Your forgetting where that 250k given to the seller goes.... it more than likely went back into a bank. Furthermore, as debtor's default - banks lose an asset which needs to be "filled" or they become insolvent (unable to support the other loans they lent out and deposit obligations). How do they fill this hole? They use their deposits (250k from seller) and/or tighten lending. If that still doesn't work, they liquidate assets, layoff people, and you get the point... ultimately if all else fails the banks also default. So, who ends up with the bill? Who is left to cover all the deposits? FDIC covers as much as they can, depositors lose a chunk, shareholders lose everything.

So, a default isn't interest free money to the "seller" unless they hold it as cash outside of the banks. So yes, the guy that defaults is getting rid of their debt load the fastest. But, this is at the expense of the bank, and the bank's depositors, and all the other ancillary institutions - ultimately everybody is involved if the government comes in.

Mass unfettered defaults would ultimately result in the loss of deposits (the seller's so called interest free money) unless the government comes in. Most of the money out there is "sitting" (not really there but already loaned out) in banks. Only a very small percent is actually able to be withdrawn (10%?) and considered available for circulation.

All the tax credits and cuts couldn't make up nearly the amount of money destruction caused by massive defaults. If the Government were to avoid the banking system and let it collapse and focus on just tax credit and cuts to increase the money supply (as a large chunk would be destroyed when banks default), then the government would surely be over indebted.... many times over the 11 trillion people are already fretting about.

-chuck22b
Hi chuck22b,

Just spend treasury notes into circulation. Done. How many do you want? We can start with 11 trillion. We don't even need a tax. We will need to rebuild credit markets but then they are in shambles anyway. It might take some getting used to not have asset bubbles, inflation/deflation and bank runs but thats life.

BTW if said bank fails then the 250k will be deposited somewhere else. Then they will have the reserve. Defaults don't shrink the money supply. Right now banks are loaded to the gills with reserves so its not a problem.
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Old 03-05-2009, 10:56 PM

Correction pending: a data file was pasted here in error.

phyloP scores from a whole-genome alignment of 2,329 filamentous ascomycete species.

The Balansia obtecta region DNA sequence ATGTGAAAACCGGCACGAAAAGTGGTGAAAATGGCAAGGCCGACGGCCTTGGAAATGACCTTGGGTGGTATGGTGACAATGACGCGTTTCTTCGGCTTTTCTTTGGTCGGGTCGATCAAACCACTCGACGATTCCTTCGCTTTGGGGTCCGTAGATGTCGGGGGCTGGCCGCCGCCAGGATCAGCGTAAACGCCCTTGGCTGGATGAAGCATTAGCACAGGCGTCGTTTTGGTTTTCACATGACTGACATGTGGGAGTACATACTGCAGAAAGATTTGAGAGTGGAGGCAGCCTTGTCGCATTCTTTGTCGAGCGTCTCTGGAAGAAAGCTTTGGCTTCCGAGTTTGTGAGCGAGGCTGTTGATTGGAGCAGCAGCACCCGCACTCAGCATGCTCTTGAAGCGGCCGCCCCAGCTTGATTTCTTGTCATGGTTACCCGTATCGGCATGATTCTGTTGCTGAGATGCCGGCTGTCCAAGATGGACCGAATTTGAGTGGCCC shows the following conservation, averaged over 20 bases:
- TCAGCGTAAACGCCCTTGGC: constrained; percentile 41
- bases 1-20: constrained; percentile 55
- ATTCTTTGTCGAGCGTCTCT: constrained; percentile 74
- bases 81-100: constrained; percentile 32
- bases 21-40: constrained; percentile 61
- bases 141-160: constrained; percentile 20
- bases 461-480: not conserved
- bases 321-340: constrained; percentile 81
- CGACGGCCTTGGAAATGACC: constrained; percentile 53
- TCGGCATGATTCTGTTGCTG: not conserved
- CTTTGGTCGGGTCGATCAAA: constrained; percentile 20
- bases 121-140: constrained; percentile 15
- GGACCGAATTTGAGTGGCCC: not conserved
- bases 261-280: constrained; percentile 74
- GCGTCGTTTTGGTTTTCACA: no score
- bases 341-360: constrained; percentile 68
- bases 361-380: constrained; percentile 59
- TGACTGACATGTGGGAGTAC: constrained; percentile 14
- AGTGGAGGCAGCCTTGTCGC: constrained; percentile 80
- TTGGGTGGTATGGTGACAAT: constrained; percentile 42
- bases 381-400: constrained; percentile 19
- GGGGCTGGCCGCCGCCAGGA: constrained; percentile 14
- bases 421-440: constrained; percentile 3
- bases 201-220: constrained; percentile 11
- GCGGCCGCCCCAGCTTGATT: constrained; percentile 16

Location: Charlotte, NC
2,193 posts, read 4,458,789 times
Reputation: 1072
Quote:
Originally Posted by gwynedd1 View Post
Hi chuck22b,

How so? The seller got his money and the bank can't collect from the default. Money does not disappear after a default. If someone "borrows" 250k for a house and defaults he still gave it to the seller. Now the seller has 250k with the buyer on the hook to retrieve the 250k + interest. If the buyer/debtor defaults, its free "wildcat" money for the seller.
But if someone defaults on a home that is 500K and then the seller can only sell it for 200K, then 300K is destroyed right? But that 200K is free 'wildcat' money for someone to borrow?

Quote:
The government could easily create as much money as it likes. Its a computer entry. Money shortage is nothing but mass delusion.

Just actually look at whats happening. Does anyone even know what bank insolvency really is? How many people even know what these trillion in bailouts really are. Does anyone know why an insolvent bank can run like a "zombie" for years ala Japan?
The treasury created computer entries for US treasuries into bank account who then took those treasuries and used them as collateral to borrow from the FED as .25% interest who then deposit this money and the FED pays them .25% interest. Now they have reserves to lend. Then the banks don't lend. Its all book entires to conform to bank accounting rules. LOL
Ok can you clarify your last sentence/paragraph? Are you referring to Open Market Operations? I just started reading the comic book publication issued by the Fed and trying to figure it out. What are the computer entries for US Treasuries? Is it an actual dollar amount? Is that the security that the Treasury sells to the Fed for money?
I'm also confused as to this: the Fed pays the Treasury .25% interest as you said? I thought it was the other way around?